Tag Archives: Recovery

Give Me The Cure

22 Jul

A very humbling practice started my first full, non-modified practice week back since my hand surgery…reduced to tears during savasana again. I kept waiting for my dog to come over and sniff me or rattle his food bowls commandingly or try to lick me. No dog. No cure. No shot. No pill to take away the shittiness. Now I know why I was practicing so erratically when my father died. I couldn’t handle it. I just keep getting on the mat and honestly, I can’t even tell you why because it feels so horrible emotionally. Just stay here. Hurt. Yoga Chikitsa. Strangely, my flexibility is better and I am less stiff physically. I am puzzled by the lack of physical pain. But emotionally? Hot, gruesome, choking, swampy pain, all in my throat and chest. And meditation is still a non-stop sob fest. I don’t even fight it anymore. I start thinking about how much pain the entire human and animal population feels at any given point in time during a single day on this Earth and it makes me want to implode like a Piscean Black Hole. God, I am so dramatic! I’m laughing at myself as I write this.

Back to the mat and the Slayer Shala of one.

Plus Sized Yoga: Heavy Musings, and a Middle Finger to Spanx

7 Jun

Dear Tender Readers: Um, *lots* of cursing is about to happen.

You know what comes up if you google “Plus Sized Yoga”? Either ads for clothes or people bashing the idea of there even being such a thing as “Plus Sized Yoga”. People be hatin’ on Plus Sized Yoga.  Like, what will the fat lazy people come up with next? Now they need their own yoga classes? So they can all be fat and lazy together and then go eat Cheetos after class? As a Plus Sized yoga chick  and someone in recovery from an eating disorder (actually, I am a size 14–which makes me too fat for the skinny people and too skinny for the fat people HAHAHA as usual, joke’s on me!), I know there is a need for Plus Sized yoga everything. You need to know how to do adjustments, you need clothes that fit, you need an understanding teacher, you need props, you need to be able to RELATE.  You need dialogue.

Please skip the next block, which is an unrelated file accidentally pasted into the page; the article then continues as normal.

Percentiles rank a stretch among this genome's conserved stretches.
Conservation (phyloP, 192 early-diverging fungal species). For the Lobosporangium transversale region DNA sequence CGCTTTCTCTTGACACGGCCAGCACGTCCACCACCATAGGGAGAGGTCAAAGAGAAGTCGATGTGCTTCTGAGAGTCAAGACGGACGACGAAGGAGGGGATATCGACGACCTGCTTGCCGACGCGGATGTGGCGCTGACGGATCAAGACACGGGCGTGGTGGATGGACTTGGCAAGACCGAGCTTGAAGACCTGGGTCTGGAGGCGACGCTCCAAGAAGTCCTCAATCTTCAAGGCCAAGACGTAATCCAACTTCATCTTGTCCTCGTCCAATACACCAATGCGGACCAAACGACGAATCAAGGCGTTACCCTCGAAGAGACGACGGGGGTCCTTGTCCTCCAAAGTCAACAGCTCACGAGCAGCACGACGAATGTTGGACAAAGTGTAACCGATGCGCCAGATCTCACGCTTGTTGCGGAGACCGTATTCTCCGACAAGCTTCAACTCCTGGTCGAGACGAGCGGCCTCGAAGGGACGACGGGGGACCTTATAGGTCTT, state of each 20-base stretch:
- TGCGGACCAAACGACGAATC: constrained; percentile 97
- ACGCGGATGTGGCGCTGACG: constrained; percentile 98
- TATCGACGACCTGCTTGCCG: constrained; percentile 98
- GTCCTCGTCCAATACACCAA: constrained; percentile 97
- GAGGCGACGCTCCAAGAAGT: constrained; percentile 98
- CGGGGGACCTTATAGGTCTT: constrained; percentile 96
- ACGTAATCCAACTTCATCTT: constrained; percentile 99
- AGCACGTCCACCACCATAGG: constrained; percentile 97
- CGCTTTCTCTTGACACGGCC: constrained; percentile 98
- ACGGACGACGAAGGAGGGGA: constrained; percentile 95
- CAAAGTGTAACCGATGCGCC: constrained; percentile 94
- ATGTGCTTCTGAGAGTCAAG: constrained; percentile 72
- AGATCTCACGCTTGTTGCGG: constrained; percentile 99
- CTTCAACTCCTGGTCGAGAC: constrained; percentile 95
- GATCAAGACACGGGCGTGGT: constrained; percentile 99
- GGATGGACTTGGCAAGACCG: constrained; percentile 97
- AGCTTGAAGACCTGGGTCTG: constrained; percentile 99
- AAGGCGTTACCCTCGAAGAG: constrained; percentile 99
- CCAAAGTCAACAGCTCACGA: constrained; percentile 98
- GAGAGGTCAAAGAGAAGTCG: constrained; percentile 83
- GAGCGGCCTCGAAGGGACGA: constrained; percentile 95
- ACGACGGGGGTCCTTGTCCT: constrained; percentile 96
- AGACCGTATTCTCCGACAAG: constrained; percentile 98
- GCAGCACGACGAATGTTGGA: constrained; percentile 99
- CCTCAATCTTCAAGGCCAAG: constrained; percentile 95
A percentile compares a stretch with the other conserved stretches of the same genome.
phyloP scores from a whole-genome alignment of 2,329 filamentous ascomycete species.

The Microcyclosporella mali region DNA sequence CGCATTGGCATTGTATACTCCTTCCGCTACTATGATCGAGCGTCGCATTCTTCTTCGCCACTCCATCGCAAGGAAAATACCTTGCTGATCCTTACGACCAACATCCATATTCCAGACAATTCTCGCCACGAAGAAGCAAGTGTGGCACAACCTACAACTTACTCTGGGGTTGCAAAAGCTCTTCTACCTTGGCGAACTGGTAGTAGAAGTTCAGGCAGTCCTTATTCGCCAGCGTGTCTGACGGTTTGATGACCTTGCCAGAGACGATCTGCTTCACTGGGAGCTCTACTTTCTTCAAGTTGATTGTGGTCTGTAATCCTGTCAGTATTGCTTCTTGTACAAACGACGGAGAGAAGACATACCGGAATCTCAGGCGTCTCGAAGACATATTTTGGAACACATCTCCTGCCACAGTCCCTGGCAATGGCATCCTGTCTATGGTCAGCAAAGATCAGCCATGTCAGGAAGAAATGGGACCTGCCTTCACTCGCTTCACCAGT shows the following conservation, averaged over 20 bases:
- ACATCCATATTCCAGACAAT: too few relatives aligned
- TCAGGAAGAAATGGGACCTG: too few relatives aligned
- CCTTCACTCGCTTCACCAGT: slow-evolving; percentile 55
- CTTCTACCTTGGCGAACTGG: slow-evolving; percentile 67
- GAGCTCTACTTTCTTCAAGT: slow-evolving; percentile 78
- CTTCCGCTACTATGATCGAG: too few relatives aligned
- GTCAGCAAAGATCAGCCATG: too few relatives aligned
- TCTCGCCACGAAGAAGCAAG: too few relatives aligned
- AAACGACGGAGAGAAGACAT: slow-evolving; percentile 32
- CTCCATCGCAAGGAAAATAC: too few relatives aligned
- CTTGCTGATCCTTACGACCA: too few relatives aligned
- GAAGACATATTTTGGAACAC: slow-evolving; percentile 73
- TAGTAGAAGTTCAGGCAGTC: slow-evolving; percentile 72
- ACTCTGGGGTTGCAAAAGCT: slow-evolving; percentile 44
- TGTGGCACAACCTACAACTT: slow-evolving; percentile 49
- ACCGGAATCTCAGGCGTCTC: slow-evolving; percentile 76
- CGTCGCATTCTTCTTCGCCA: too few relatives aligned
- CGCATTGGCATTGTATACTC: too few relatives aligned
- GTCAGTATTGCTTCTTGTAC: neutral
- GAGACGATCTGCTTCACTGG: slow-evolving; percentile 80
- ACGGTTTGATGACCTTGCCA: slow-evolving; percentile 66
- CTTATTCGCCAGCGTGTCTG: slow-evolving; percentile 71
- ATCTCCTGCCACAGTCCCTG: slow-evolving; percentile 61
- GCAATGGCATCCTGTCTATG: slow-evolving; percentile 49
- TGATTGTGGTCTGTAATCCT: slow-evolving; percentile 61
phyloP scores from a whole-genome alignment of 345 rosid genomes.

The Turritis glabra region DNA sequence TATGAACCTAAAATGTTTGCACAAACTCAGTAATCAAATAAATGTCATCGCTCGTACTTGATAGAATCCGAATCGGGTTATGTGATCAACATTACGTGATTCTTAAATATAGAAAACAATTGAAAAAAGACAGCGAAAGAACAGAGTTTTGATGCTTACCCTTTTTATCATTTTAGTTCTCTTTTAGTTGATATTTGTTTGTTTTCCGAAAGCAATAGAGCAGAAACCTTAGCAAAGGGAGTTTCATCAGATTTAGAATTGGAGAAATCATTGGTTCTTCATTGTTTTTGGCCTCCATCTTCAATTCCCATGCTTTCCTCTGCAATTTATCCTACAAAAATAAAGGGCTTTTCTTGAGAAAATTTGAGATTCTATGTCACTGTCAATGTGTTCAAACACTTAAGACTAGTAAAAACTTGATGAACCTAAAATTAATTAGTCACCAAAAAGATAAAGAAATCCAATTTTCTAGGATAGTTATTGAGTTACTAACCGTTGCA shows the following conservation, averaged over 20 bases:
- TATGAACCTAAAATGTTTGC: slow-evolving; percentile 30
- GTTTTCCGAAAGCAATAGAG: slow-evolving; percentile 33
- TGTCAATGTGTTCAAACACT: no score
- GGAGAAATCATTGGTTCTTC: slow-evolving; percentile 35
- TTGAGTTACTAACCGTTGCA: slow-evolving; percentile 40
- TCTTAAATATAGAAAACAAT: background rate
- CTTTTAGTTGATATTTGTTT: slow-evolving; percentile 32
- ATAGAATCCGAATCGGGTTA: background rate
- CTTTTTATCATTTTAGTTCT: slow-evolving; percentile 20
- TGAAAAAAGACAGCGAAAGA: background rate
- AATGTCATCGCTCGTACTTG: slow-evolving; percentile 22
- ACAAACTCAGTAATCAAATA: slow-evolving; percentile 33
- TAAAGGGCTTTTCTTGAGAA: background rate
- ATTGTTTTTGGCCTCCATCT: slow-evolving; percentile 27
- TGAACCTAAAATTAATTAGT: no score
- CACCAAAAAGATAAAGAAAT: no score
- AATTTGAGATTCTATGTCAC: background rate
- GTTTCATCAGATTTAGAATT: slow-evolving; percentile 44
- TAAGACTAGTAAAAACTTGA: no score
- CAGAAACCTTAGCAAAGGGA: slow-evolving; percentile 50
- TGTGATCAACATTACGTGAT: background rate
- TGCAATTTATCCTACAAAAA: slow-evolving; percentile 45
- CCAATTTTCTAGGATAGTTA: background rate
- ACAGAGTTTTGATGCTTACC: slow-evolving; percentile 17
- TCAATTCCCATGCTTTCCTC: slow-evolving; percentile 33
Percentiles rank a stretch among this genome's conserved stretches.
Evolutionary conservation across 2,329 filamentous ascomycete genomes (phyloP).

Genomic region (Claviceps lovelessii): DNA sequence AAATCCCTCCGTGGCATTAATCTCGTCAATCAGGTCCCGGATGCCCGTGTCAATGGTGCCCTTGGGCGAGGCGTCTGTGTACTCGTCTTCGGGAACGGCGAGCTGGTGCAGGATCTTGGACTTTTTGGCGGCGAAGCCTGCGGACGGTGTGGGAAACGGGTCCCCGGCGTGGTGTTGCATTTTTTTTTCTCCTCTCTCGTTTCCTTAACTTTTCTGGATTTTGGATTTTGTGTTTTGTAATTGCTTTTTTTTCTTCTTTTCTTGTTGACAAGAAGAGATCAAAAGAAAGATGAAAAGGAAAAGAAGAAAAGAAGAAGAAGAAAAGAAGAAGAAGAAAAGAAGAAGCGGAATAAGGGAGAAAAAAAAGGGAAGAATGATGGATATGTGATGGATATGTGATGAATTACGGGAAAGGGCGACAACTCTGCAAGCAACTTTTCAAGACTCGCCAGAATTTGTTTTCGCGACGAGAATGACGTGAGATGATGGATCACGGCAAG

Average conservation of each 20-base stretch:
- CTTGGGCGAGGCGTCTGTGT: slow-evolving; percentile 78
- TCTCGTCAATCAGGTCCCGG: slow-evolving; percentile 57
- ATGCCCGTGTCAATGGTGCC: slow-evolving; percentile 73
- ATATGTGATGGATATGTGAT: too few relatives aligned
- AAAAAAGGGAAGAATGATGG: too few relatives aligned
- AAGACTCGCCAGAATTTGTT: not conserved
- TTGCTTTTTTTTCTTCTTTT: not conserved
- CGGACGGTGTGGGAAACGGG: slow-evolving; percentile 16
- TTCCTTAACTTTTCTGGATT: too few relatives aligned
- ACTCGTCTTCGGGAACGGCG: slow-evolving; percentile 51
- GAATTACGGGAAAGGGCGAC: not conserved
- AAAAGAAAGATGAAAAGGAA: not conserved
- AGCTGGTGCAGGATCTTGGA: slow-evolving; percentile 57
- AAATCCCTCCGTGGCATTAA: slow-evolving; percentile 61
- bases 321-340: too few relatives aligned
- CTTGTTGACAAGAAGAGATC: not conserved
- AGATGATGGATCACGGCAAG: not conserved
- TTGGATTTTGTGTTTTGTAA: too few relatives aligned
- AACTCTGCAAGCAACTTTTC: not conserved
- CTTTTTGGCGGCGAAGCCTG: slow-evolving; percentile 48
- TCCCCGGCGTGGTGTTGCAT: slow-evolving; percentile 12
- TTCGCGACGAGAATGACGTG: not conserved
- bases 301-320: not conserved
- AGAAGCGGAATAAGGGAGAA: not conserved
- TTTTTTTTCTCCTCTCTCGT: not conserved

And I discovered via the miracle of Google search that people actually search for “Do Fat Vegans Exist?”. Why yes, they do, you ass clown. Oh wait, my SKINNY Italian Greyhound is actually typing this post. No wait, he’s sleeping and being lazy as usual and maintaining his size 0 figure.

I am realizing lately that the ongoing Putting The Ahimsa Oxygen Mask On Myself First Before Trying To Save Any Other Passengers Project is becoming more and more critical. As I continue with my healthy behaviors (eating plants, eating when I am hungry, not abusing food or myself, daily Ashtanga asana practice, walking, prayer, meditation, 12 step meetings, etc.), things progress at their own very slow and organic pace. I am moving toward a body size that is healthy for me and is, in all likelihood, definitely not a size 0. Or even 8. Hell, I’m not even sure if it’s a 12. My old eating disorder voices like to crop up and tell me I am disgusting and lazy and blah blah BLAH, I should be in the gym, I need to not eat carbs, I should be fasting, I need EPHEDRA. Stat.